A WOMAN who received abuse for taking her camel to a rave said the animal enjoys dance music.

The camel, used in the film Aladdin, was spotted walking through the crowds at the Land Beyond Festival in East Brighton Park.

Animal activists criticised owner, Rebecca Fosset and her 20-year-old daughter from A J Camels, a company providing camels for entertainment.

CLICK HERE TO READ MORE: Activists horrified as camel is spotted at music festival in Brighton

The two have also faced damning messages on social media and Mrs Fosset is thinking of taking legal action.

She said the “so-called animal lovers” don’t know what they are talking about.

She added: “People just don’t have the same connection to animals these days, they have no idea what they are saying.

"Some of the people who complained just have no clue about animals.

"You do realise camels love drum and bass? They like other music too.

"Have you ever seen camels listen to jazz? They absolutely love it, they react like humans do.

“Social media has completely coarsened public life.

"I was completely shocked at the aggression towards my daughter and we are thinking of taking legal action.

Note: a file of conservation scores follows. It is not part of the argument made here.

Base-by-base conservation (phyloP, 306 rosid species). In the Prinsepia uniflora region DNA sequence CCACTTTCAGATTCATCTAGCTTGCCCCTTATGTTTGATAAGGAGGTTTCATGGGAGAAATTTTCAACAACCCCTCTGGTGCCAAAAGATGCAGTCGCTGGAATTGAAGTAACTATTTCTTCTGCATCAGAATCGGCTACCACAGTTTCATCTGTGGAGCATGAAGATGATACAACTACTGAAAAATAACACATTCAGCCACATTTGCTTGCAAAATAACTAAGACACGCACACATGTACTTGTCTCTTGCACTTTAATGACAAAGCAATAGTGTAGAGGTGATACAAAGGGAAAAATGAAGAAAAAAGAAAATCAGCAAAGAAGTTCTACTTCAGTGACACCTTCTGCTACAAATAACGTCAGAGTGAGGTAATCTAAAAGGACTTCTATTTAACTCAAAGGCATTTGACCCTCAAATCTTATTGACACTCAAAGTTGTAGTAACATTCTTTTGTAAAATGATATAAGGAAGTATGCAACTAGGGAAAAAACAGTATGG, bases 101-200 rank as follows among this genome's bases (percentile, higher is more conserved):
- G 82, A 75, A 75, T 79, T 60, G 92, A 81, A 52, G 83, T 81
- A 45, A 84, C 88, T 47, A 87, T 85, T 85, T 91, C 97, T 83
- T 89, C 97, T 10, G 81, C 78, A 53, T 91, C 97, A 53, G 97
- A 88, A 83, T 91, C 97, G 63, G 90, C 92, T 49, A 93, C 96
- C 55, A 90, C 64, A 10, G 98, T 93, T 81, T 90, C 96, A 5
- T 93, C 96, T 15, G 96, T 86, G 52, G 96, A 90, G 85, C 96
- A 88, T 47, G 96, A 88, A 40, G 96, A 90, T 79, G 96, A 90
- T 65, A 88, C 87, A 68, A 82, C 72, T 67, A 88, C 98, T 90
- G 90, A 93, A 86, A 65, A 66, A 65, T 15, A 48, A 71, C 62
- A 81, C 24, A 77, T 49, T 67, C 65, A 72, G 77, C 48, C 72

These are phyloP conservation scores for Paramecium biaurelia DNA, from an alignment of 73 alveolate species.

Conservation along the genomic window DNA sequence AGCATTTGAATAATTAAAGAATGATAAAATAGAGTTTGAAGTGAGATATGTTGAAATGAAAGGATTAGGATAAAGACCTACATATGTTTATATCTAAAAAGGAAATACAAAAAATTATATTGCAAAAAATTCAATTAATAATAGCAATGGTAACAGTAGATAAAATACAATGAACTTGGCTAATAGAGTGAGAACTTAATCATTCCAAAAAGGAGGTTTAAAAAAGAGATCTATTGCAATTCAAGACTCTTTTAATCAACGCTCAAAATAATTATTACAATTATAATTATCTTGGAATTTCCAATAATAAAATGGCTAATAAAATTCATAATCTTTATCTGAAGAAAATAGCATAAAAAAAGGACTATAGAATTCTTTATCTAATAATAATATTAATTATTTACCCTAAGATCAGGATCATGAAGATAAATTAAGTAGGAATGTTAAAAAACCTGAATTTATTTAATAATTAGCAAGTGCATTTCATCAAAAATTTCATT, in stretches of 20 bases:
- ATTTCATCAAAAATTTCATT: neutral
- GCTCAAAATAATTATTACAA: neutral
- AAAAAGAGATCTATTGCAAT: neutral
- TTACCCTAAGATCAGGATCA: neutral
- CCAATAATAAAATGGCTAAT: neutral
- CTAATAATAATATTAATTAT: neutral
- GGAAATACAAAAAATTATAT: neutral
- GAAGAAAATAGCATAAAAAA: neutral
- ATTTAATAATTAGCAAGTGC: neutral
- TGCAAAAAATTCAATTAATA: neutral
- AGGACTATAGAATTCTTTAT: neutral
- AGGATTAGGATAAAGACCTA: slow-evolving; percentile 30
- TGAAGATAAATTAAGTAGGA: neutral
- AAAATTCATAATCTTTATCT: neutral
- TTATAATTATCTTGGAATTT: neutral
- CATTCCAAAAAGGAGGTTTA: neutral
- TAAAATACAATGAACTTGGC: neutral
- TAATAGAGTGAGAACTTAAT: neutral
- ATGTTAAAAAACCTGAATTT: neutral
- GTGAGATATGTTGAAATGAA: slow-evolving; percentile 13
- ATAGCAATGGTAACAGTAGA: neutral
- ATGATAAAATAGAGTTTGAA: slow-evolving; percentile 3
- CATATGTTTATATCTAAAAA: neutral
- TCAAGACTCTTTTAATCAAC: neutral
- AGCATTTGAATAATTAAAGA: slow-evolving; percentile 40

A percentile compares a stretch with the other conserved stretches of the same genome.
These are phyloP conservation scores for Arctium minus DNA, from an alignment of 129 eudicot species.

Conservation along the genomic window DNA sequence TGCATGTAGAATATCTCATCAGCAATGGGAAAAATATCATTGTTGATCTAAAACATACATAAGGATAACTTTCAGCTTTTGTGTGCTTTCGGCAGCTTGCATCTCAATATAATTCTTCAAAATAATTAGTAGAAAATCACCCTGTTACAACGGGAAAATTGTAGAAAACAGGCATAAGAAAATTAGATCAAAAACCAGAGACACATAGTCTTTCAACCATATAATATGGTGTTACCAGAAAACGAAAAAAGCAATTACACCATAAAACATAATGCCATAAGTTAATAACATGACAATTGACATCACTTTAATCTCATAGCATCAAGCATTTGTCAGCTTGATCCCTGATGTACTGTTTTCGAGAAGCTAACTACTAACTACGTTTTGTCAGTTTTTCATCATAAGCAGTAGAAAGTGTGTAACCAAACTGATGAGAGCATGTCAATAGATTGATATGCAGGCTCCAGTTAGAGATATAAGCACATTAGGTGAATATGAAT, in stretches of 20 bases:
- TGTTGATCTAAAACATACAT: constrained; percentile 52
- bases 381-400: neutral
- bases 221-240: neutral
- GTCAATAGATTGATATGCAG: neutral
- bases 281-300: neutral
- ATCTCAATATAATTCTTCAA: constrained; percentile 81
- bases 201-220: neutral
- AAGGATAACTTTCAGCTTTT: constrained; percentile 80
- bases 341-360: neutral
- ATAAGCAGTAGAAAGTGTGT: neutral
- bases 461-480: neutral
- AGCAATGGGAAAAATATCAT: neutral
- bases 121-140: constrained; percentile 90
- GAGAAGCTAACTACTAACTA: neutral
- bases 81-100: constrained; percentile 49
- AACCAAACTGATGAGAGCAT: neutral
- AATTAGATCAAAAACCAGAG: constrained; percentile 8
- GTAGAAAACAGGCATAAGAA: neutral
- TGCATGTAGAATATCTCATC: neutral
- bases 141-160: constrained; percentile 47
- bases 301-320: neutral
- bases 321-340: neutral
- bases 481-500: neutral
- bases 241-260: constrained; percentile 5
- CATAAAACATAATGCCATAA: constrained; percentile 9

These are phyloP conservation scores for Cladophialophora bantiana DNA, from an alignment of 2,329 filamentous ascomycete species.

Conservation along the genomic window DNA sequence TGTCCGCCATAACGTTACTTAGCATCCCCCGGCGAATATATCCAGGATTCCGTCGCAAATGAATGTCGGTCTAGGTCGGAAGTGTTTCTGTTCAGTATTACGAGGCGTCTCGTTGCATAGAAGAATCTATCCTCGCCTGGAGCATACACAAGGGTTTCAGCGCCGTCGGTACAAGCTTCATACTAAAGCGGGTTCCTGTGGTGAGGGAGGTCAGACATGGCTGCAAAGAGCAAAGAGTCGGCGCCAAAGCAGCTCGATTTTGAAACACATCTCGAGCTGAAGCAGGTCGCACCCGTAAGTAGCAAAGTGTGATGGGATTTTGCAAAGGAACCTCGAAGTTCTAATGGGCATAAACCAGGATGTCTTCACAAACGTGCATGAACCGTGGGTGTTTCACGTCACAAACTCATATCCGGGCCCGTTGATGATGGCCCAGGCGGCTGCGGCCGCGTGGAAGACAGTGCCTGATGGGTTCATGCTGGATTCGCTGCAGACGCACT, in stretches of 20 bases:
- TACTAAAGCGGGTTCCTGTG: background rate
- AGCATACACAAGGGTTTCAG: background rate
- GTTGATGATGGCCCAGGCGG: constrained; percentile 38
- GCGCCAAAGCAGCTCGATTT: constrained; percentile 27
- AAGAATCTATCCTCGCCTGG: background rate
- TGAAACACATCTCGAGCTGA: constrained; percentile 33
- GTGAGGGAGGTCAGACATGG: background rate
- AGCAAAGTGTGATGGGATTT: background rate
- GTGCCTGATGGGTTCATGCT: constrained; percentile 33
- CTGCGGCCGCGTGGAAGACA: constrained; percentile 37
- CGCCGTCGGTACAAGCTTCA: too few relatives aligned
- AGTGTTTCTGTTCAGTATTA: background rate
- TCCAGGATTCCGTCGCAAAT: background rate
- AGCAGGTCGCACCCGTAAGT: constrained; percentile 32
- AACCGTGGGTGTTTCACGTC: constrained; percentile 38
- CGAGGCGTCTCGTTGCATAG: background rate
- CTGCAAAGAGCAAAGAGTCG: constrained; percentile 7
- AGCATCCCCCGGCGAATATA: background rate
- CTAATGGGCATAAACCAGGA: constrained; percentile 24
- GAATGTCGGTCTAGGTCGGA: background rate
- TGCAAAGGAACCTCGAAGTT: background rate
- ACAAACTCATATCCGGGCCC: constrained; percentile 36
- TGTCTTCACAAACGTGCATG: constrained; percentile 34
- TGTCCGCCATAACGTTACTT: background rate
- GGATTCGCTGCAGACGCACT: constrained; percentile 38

"And I don’t know if people were particularly aggressive at the festival because they were off their faces, but it was ridiculous.

"At no point was he under any stress. He was quite happy sitting and enjoying the music.

"We deliberately put a pen around him to stop festival-goers hugging him too much because that would have stressed him out.”

Mrs Fosset said the camel, named Kokoso, has been on film sets including Aladdin, and at events in churches and hotels.

She said: “They are such inquisitive animals. What people don’t realise is these animals have been domesticated longer than horses.

“For centuries they have been in big cities like Cairo and Marrakesh. They are used to the buzz. There are only 1,000 wild camels in the world, the rest, about 20 million are domesticated, and have been so for ages.”

Mrs Fosset said she fears a lot of people nowadays only have a connection to animals through a TV screen. She said: “For years people had horses and camels because they were very much involved in everyday life. It is worrying organisations like the RSPCA are moronic and completely inexperienced.”

A spokeswoman from the RSPCA said: “The RSPCA would have welfare concerns about any animal, including camels, having to appear at a festival. The large crowds of partying people and loud music is likely to be very stressful.”